As the Washington City Paper reported, DC released an RFP to redevelop the former Bruce-Monroe school site on July 26th. The RFP could lead to a new school on the site, but also opens up the possibility of other uses that fund school improvements off site.
The stated long-term goal of the property has been to build a new Bruce-Monroe school, yet significant obstacles — most notably money and the economic climate — have prevented this to date. The option of modernizing the historic Park View school, where Bruce-Monroe students currently attend, has met with significant resistance from some of the parents and teachers at the school.
Recognizing that it could be five years before shovel hits dirt, city officials decided to develop an interim use for the property. Their initial approach was to spend $500,000 on an area parking lot. This idea also met with fierce community opposition, ultimately resulting in a commitment of $2M to create a community park.
The interim park is scheduled to open on July 29th, and already includes sod, some trees, two basketball courts, a tennis court, two tot-lots with playground equipment and a small parking lot. A building is to be built in the second phase of the project to support educational programs.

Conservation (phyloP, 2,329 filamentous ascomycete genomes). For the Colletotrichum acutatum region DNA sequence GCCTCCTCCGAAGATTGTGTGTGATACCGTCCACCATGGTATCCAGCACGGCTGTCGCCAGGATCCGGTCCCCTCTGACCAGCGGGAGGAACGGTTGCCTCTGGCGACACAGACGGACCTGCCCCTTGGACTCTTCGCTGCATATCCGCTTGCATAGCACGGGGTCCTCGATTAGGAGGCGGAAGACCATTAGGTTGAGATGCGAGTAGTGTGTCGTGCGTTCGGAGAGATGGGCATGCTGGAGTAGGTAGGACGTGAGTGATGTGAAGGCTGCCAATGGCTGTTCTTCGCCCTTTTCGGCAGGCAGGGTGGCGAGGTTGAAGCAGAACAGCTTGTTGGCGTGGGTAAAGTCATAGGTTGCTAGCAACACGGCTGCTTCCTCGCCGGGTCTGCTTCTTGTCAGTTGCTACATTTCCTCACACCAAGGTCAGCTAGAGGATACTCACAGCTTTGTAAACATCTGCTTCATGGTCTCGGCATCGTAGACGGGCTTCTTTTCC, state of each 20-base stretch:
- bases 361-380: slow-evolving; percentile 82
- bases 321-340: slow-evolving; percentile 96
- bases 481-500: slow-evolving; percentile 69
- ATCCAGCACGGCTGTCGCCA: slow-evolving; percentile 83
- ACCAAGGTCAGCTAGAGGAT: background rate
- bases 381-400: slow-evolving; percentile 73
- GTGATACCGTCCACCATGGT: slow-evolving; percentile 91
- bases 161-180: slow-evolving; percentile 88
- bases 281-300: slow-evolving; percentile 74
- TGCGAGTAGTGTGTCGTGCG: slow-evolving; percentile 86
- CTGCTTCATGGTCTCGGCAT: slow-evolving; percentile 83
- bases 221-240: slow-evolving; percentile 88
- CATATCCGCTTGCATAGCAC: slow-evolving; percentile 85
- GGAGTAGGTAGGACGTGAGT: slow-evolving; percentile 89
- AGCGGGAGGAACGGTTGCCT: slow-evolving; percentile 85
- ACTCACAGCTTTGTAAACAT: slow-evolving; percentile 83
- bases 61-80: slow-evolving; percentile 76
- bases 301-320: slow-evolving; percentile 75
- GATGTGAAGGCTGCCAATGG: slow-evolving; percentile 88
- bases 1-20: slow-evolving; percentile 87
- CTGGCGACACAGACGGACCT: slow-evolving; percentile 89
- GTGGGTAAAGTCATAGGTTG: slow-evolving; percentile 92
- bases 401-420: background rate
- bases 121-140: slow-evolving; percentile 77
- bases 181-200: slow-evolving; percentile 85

The high price tag for the park led some to speculate that DC might keep it as a park permanently, but this RFP makes it clear the park isn’t permanent. On the other hand, it’s possible it won’t become a school again, either.
Though the RFP clearly has the educational needs of the community as a priority, developers have the option to submit proposals that don’t include a new school as well as ones that do. In the event that a winning proposal is focus primarily on the commercial aspect of the property, the RFP states that funds generated from the conveyance of the property to the developer would be used to “fund school improvement at the off-site Bruce Monroe Elementary School at Parkview.”
This clearly brings the modernization of the Park View school back into the mix. This is significant since a renovated Park View has been rejected by approximately 30 to 40 of the parents of the 414 students who attended the school this year.
Its impossible to see which way this issue will go until proposals start to roll in. Its certainly possible that a new school will arise on the site of the old. Yet, each twist and turn seems to include an additional challenge for that vision.
Those interested in reading the full RFP, as well as the contents of the four appendices, can do so by going to the Deputy Mayor for Planning and Economic Development’s Web site.